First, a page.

Streamlit ❤️ Firestore (continued)

Aka the NoSQL sequel: Building a Reddit clone and deploying it securely

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Streamlit ❤️ Firestore (continued)


Last time, in Parts 1 & 2, we walked through all the necessary steps to set up Streamlit, Streamlit sharing, and Firestore as well as went over what Firestore is and how it can help in your Streamlit apps.

Today, we'll dive into the exciting stuff: In Part 3 we'll code up the Firestore Reddit app, then in Part 4 we'll add secrets and make it live for the whole world!

Part 3: Building your Reddit clone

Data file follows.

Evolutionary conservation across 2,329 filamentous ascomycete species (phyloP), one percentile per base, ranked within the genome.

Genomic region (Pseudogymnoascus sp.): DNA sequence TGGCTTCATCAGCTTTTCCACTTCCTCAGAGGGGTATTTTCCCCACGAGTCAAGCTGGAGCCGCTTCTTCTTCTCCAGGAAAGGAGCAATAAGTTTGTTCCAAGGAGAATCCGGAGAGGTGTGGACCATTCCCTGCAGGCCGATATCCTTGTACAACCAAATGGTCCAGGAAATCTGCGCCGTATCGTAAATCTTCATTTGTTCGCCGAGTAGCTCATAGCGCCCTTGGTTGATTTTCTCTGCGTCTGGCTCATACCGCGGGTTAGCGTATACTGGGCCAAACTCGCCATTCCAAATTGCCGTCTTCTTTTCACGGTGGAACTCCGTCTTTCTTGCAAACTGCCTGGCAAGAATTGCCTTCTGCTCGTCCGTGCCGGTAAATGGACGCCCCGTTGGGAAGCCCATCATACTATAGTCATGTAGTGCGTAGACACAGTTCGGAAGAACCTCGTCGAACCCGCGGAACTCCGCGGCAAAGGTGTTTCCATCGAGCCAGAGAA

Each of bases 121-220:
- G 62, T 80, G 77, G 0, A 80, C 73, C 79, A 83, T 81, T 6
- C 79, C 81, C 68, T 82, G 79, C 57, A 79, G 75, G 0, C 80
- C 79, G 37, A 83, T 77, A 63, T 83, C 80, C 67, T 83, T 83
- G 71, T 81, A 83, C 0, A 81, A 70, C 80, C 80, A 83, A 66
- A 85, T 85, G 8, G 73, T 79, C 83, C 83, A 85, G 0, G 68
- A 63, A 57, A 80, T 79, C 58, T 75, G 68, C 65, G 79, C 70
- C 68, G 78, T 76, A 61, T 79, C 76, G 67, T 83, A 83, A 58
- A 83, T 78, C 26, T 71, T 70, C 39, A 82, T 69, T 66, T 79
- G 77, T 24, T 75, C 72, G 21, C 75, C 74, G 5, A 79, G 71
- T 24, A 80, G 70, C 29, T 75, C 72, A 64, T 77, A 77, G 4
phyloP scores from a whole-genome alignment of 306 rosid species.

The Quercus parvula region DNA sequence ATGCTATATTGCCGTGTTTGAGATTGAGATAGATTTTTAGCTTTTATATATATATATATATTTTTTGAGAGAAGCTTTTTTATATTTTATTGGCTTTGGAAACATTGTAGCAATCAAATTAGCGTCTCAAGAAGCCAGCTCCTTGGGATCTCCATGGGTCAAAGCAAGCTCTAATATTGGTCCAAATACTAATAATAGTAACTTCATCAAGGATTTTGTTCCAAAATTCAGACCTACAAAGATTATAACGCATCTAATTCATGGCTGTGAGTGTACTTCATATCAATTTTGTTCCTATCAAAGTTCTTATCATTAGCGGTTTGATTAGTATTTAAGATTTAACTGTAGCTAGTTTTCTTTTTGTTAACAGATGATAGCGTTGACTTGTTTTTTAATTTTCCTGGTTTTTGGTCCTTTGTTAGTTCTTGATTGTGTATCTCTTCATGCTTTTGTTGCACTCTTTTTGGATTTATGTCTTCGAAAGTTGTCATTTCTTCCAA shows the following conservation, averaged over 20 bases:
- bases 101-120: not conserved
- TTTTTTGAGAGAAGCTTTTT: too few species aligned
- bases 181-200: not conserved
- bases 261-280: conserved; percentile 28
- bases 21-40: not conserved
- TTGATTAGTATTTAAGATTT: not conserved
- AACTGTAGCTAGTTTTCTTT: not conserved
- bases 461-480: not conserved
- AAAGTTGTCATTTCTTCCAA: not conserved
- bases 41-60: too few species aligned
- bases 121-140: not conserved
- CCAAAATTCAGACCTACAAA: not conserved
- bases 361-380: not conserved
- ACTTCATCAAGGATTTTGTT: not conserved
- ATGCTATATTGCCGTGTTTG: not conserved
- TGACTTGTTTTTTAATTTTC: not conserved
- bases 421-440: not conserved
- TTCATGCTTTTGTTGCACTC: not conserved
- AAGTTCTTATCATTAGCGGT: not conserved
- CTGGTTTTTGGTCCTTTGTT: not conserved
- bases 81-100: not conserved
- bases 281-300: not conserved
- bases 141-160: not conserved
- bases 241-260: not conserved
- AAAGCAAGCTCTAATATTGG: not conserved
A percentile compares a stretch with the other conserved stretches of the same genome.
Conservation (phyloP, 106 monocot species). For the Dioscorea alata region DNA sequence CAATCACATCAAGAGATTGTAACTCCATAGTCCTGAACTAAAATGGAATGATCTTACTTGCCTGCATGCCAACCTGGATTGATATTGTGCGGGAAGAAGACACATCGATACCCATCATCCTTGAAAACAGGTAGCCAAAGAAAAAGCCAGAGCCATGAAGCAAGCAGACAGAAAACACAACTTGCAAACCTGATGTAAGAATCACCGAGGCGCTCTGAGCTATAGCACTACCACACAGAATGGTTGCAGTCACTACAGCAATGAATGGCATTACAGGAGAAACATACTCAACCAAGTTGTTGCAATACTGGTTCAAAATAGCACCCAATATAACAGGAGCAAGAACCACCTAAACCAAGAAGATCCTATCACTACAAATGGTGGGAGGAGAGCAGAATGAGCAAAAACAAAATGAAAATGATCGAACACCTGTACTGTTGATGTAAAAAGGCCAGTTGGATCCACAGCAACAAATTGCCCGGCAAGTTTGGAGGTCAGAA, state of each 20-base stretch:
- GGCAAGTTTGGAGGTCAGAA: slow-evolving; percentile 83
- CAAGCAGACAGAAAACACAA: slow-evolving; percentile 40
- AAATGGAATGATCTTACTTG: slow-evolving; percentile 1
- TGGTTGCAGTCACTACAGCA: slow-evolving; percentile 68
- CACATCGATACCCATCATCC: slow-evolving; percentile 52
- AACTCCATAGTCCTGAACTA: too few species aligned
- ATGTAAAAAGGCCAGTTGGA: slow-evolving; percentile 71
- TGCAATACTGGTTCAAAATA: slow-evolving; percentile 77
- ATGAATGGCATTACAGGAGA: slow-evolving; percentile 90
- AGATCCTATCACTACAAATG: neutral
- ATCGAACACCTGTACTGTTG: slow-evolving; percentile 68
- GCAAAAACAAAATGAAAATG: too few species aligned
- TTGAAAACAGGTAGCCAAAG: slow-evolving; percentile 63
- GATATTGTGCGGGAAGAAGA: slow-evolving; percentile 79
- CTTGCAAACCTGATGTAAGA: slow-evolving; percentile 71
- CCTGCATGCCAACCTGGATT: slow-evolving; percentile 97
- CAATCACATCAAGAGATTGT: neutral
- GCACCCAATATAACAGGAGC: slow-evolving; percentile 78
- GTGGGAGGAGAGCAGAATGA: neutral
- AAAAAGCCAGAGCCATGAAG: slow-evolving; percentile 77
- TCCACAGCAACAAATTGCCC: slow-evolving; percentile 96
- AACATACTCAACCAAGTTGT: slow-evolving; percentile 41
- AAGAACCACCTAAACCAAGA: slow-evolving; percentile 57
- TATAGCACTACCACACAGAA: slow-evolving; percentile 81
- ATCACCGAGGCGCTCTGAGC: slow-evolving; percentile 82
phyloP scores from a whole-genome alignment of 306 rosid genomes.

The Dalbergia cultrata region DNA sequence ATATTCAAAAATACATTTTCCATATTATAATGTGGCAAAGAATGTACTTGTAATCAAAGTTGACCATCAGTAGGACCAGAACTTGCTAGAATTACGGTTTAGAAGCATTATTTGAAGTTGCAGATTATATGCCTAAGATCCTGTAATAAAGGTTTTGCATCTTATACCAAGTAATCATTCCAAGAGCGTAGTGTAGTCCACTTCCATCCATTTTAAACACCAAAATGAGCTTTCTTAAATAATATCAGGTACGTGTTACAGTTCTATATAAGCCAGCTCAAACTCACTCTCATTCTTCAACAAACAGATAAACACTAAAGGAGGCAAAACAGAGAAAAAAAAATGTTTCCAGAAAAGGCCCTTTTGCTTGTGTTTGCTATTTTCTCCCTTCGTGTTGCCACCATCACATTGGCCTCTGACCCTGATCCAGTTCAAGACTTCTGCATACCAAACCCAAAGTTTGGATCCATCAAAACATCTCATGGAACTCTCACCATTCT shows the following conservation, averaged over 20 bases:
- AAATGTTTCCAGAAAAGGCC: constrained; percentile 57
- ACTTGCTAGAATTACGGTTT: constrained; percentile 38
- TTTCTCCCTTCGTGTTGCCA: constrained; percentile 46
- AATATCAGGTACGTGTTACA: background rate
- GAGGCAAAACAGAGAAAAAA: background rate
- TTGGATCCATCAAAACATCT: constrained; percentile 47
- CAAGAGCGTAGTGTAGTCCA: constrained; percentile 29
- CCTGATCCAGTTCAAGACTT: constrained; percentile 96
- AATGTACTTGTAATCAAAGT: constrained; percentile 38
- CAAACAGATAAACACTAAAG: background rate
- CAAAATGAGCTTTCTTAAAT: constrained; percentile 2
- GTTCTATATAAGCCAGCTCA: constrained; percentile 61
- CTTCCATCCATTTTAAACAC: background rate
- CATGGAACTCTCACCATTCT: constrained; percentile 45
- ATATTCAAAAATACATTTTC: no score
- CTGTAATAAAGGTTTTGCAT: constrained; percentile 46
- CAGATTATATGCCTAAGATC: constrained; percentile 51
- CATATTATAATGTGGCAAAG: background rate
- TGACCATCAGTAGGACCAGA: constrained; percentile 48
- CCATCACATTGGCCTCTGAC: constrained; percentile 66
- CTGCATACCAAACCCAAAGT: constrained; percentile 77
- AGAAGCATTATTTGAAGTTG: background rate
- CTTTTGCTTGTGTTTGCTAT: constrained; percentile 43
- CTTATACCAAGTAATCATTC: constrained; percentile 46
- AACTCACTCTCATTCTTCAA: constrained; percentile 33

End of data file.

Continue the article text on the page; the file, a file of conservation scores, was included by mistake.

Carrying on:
Reading one post

Let's start by replacing our , to check that Firestore is indeed set up correctly:

import streamlit as st
from import firestore

# Authenticate to Firestore with the JSON account key.
db = firestore.Client.from_service_account_json("firestore-key.json")

# Create a reference to the Google post.
doc_ref = db.collection("posts").document("Google")

# Then get the data at that reference.
doc = doc_ref.get()

# Let's see what we got!
st.write("The id is: ",
st.write("The contents are: ", doc.to_dict())(

What is doc_ref here? It's short for "document reference". You can think of a reference to be like the title of a book that you want to get from the library. Creating a reference is really fast, but there's no data in the reference itself. In order to download the data that the reference is talking about, you have to call .get() on that reference — which, going by the analogy, is when the librarian takes the title and fetches the corresponding book. Creating a doc_ref is really fast; calling .get() can be a lot slower!